Our day started around 11:00 a.m. ET, which is really 8 a.m. MST, giving ourselves limited time to get to CHOP.
Since Zoe was ready for battle we put on her CHD fatigues - camo shorts.
After dressing for battle, we headed to CHOP where Zoe's day began with weight check, sats, BP and EKG.
She cooperated quite well, until halfway through her ECHO when she decided she was over it. When Mr. Tech wanted to get under her chin, she freaked (as usual). After the ECHO, Zoe went for her chest x-ray and blood draw.
We met with Dr. Szwast who told us that Zoe's echo showed several collateral vessels (likely due to smaller pulmonary arteries). There is some flow acceleration in her aortic arch which typically evidences narrowing, however, it doesn't appear narrow on echo and we saw the same presentation on her pre-hemi cath. Nothing could be done then and she doesn't think anything can be done now. So, the plan for tomorrow is this:
Get up at 3:45 for her last drink before her MRI, back to bed for an hour, then wake for a 5:45 a.m. check-in (which is really 2:45 a.m. our time) at CHOP. We'll meet with anesthesia and hand Zoe over for her MRI. During the MRI, Dr. Glatz (Zoe's cath doc) will update us on the findings and whether or not he thinks a cath is looking likely. If the pressures and measurements during MRI are undesirable, they'll take her in for a cath.
During the cath, the procedures may include any of the following: coiling collateral vessels (discussed further below), dilation of her aortic arch and/or dilation or stent placement in her pulmonary arteries. If cath and intervention is needed, Zoe will stay overnight at in the Cardiac Preparation and Recovery Unit (CPRU). If no intervention is needed, we'll be discharged after 6 or so hours.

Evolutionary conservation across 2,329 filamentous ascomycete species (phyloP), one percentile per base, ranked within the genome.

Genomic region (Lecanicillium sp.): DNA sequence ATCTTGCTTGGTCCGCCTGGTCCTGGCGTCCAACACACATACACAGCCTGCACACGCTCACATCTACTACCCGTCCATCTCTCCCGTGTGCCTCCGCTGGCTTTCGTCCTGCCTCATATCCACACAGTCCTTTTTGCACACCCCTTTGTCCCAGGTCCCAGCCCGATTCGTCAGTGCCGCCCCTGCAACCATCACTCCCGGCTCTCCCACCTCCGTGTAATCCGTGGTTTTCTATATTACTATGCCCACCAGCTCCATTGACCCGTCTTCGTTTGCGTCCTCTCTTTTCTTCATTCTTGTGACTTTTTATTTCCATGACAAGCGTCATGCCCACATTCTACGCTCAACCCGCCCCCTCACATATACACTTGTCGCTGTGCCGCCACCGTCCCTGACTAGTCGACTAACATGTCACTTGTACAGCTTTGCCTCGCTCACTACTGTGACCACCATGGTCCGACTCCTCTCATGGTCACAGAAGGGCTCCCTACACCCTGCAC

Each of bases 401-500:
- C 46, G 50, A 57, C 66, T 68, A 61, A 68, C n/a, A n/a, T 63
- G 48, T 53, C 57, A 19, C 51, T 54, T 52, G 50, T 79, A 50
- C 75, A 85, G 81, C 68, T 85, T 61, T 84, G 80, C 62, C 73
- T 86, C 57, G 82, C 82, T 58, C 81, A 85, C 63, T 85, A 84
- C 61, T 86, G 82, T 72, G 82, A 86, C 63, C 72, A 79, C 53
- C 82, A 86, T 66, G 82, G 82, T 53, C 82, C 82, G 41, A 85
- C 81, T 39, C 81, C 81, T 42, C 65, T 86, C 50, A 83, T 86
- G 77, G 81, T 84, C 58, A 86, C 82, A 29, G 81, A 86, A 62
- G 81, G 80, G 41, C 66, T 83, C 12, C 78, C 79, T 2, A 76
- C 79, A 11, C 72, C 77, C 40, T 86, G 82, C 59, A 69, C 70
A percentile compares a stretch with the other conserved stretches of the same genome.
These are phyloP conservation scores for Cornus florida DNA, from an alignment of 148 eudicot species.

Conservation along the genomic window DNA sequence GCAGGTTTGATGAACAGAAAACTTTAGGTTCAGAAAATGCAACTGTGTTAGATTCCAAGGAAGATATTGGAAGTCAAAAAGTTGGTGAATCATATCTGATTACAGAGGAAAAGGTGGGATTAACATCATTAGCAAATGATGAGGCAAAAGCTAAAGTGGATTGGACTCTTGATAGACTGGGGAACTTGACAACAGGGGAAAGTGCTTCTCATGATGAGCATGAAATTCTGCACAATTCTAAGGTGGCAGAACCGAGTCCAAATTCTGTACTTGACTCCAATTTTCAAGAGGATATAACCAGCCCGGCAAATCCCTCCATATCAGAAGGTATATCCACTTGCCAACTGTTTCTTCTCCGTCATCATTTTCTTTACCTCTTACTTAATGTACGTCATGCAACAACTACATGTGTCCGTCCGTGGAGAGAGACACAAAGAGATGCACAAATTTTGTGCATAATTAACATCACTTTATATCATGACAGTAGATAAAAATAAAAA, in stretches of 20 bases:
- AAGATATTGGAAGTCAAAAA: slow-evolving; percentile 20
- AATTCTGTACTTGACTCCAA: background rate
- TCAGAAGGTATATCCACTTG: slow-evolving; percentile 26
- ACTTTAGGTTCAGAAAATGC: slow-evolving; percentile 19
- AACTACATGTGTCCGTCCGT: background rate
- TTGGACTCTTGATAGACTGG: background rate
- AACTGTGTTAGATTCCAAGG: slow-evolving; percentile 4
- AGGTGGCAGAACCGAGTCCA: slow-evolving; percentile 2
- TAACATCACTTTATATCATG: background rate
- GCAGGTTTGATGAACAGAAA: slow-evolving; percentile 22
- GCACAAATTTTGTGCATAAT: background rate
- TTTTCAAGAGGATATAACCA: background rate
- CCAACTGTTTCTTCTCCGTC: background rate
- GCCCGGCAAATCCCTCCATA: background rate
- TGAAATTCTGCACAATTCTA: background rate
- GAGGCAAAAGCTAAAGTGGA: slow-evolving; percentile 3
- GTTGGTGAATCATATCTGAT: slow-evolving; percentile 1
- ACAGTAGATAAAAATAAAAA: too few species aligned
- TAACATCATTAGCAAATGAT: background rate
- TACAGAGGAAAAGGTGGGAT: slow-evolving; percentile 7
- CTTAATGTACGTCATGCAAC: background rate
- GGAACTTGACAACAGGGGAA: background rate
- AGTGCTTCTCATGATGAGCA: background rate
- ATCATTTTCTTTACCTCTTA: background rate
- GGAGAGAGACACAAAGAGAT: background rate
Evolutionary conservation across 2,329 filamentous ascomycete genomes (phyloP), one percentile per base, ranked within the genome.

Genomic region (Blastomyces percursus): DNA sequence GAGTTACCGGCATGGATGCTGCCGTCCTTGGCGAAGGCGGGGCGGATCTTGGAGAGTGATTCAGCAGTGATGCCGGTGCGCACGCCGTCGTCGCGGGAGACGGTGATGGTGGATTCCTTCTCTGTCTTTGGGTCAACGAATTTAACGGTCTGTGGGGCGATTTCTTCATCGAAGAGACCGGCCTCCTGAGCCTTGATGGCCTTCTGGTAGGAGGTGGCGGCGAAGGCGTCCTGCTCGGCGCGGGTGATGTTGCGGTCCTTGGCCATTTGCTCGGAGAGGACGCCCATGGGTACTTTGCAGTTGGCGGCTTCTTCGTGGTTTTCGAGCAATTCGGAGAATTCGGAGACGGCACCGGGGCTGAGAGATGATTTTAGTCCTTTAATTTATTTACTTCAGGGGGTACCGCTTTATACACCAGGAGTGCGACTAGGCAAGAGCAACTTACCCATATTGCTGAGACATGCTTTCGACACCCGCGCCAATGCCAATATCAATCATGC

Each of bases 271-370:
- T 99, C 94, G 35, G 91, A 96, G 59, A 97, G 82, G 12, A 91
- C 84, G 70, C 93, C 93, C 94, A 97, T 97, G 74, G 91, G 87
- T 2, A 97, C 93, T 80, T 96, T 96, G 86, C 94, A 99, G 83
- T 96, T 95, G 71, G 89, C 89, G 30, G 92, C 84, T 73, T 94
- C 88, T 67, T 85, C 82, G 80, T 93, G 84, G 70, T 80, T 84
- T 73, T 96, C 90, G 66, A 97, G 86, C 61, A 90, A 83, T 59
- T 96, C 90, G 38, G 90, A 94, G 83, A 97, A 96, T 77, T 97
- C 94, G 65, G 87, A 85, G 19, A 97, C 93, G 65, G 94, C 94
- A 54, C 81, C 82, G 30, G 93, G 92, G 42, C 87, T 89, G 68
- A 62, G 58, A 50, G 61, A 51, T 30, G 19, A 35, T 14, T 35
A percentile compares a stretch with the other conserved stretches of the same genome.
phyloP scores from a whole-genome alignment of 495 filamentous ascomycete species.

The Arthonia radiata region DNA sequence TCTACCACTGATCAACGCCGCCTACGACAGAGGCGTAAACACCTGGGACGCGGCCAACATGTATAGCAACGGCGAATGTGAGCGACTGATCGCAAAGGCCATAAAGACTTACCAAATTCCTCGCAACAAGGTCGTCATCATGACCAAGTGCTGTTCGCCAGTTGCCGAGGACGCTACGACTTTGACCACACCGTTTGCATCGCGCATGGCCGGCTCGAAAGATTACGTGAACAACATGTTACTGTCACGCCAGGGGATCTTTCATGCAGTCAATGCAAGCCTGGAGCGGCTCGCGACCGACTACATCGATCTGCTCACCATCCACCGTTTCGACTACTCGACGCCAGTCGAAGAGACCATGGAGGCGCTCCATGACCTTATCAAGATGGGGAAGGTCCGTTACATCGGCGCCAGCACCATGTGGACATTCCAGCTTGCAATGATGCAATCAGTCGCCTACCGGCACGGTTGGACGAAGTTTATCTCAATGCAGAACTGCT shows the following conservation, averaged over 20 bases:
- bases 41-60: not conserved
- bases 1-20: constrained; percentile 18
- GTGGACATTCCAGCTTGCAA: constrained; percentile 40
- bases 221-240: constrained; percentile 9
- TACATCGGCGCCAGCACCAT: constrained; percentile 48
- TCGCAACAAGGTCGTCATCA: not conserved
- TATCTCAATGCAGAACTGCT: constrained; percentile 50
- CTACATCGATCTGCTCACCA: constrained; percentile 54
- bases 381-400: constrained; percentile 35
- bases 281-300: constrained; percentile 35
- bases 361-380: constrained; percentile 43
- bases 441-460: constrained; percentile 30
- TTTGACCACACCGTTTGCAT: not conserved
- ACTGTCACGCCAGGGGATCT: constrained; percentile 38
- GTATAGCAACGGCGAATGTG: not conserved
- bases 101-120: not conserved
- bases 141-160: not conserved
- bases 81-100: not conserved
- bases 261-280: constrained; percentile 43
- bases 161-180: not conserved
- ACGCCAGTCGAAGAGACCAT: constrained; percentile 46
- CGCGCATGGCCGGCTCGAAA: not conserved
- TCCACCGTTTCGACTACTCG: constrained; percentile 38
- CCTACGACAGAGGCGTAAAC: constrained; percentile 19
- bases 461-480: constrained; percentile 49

We had a lengthy discussion with Dr. Szwast regarding the presence of collateral vessels. We learned the following: CHOP is the leading hospital for research regarding assessing collaterals with MRI study. They will quantify the flow of the collaterals and how the flow is affecting the pressures in her heart. If the collaterals are affecting her heart significantly, they will coil them off. However, CHOP does not like to coil if they can avoid it. The coiling can increase pressures in the heart and collaterals almost always grow back (sort of a vicious cycle). If her sats are good (which they are) and her function is not too diminished, then they will leave them untouched. CHOP's research shows that collaterals tend to diminish post-Fontan and function returns to normal. So, that is our hope...
We will have a lot more information tomorrow morning during/post-MRI. We'll keep you updated as much as possible. When you enter the hospital with your little ones, you lose all sense of time and space - time just stands still.
Caleb and I had mixed emotions walking into CHOP this morning. I had visions of when we walked out the front doors of the hospital after Zoe's first discharge. It is so surreal how far she's come over the past year.
Dr. Szwast thought she looked really good today and her liver (which can be enlarged in single ventricle children due to cellular changes) didn't seem enlarged much at all. We're going to reassess Zoe's medications upon discharge tomorrow, depending on the MRI results.
Overall, testing went well and we had a good day. We received some explanation as to Zoe's decreased heart function and increased sats. Tomorrow, we will receive the remaining pieces to the puzzle and hope that she can coast to the Fontan... again, we're told they would like to wait until age 3... if Zoe can hold out that long.
After our long day at CHOP, Zoe was EXHAUSTED! We walked around our old stomping grounds and enjoyed "Baltimore Avenue Dollar Stroll" in perfect weather. We enjoyed $1 ice cream and beer (not at the same time). Zoe napped during our stroll and Caleb and I reminisced about the last time we walked the streets of Philly.
We walked by the Carriage House, through Clark Park and stumbled upon a children's story time; I was pleasantly surprised to see my favorite Amish couple selling their beautiful flowers!
We returned to the hotel and gave Zoe a refreshing bath in the hotel sink.
Since we're getting up early, it is time for bed. For whatever reason, Zoe does not realize she must get up in 6 hours; she's REFUSING to sleep... Time for attempt #3...
Thanks to all of our family and friends for the prayers, positive energy and happy thoughts over the past several days. We're very appreciative and feel extra loved.
8 Months Old!
5 years ago